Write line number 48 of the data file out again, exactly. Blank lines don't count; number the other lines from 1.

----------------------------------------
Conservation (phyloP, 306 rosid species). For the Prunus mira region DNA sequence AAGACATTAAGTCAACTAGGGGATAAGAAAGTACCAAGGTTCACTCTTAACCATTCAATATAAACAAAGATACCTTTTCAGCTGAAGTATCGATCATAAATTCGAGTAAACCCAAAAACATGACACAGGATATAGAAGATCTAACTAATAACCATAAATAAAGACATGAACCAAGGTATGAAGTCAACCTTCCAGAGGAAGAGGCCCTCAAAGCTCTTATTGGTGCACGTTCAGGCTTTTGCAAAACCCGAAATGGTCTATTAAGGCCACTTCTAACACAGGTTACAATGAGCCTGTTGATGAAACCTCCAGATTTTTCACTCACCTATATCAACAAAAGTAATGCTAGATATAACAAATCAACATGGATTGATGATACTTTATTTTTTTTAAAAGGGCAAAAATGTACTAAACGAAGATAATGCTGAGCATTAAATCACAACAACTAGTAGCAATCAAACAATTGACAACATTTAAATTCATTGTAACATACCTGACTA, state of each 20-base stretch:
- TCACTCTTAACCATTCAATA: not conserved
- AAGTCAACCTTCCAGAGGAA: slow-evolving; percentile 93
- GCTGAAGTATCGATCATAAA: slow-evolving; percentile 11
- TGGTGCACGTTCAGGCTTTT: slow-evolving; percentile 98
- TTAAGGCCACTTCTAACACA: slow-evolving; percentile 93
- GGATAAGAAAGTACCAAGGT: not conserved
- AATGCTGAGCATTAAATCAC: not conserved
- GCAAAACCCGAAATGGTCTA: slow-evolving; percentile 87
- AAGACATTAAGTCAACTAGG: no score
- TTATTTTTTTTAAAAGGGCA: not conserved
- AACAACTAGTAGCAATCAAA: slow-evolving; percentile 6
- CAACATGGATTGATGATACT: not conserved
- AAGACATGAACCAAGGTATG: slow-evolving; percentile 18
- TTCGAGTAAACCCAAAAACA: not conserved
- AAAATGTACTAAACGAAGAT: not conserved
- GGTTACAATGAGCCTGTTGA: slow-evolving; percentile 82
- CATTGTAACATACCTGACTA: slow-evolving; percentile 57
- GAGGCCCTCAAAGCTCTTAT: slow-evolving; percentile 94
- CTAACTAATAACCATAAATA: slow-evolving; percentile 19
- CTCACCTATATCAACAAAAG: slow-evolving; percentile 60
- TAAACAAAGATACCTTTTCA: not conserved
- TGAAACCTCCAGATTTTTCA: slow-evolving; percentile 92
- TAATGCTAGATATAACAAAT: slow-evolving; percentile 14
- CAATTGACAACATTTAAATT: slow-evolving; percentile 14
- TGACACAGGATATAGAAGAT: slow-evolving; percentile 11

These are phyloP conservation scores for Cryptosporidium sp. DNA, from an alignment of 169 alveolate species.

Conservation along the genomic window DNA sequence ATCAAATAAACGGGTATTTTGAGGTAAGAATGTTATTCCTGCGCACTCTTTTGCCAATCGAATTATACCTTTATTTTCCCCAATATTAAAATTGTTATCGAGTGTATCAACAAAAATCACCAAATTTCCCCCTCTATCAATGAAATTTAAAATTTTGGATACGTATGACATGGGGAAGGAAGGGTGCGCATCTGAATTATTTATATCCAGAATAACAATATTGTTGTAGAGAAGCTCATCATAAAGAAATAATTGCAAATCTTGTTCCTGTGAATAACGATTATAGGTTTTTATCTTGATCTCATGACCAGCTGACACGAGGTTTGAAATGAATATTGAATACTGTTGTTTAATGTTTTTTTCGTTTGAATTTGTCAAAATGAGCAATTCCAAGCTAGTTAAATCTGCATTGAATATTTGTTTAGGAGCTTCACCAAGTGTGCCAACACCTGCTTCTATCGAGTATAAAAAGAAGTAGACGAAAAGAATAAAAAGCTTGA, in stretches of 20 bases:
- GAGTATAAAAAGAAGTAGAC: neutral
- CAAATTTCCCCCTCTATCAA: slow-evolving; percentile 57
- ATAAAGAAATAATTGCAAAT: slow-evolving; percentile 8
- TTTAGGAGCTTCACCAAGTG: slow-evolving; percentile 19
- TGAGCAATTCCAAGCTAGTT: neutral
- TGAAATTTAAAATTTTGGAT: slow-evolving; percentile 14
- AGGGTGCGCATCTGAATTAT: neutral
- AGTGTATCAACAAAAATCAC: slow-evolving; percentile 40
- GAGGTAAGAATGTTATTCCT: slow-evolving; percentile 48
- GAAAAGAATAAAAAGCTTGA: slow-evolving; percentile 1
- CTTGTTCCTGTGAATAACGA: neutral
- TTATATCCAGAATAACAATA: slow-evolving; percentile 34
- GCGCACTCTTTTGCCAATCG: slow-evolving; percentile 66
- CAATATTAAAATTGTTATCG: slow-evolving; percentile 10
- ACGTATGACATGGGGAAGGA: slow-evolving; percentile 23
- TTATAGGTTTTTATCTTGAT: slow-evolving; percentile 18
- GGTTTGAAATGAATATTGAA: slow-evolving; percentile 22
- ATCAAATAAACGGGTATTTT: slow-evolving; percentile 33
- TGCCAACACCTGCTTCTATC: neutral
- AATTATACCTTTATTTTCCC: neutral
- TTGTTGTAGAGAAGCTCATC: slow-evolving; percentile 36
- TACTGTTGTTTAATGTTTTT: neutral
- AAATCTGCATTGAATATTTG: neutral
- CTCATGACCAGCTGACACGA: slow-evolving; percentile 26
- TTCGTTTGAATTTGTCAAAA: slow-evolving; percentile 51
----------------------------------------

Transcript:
- AATTATACCTTTATTTTCCC: neutral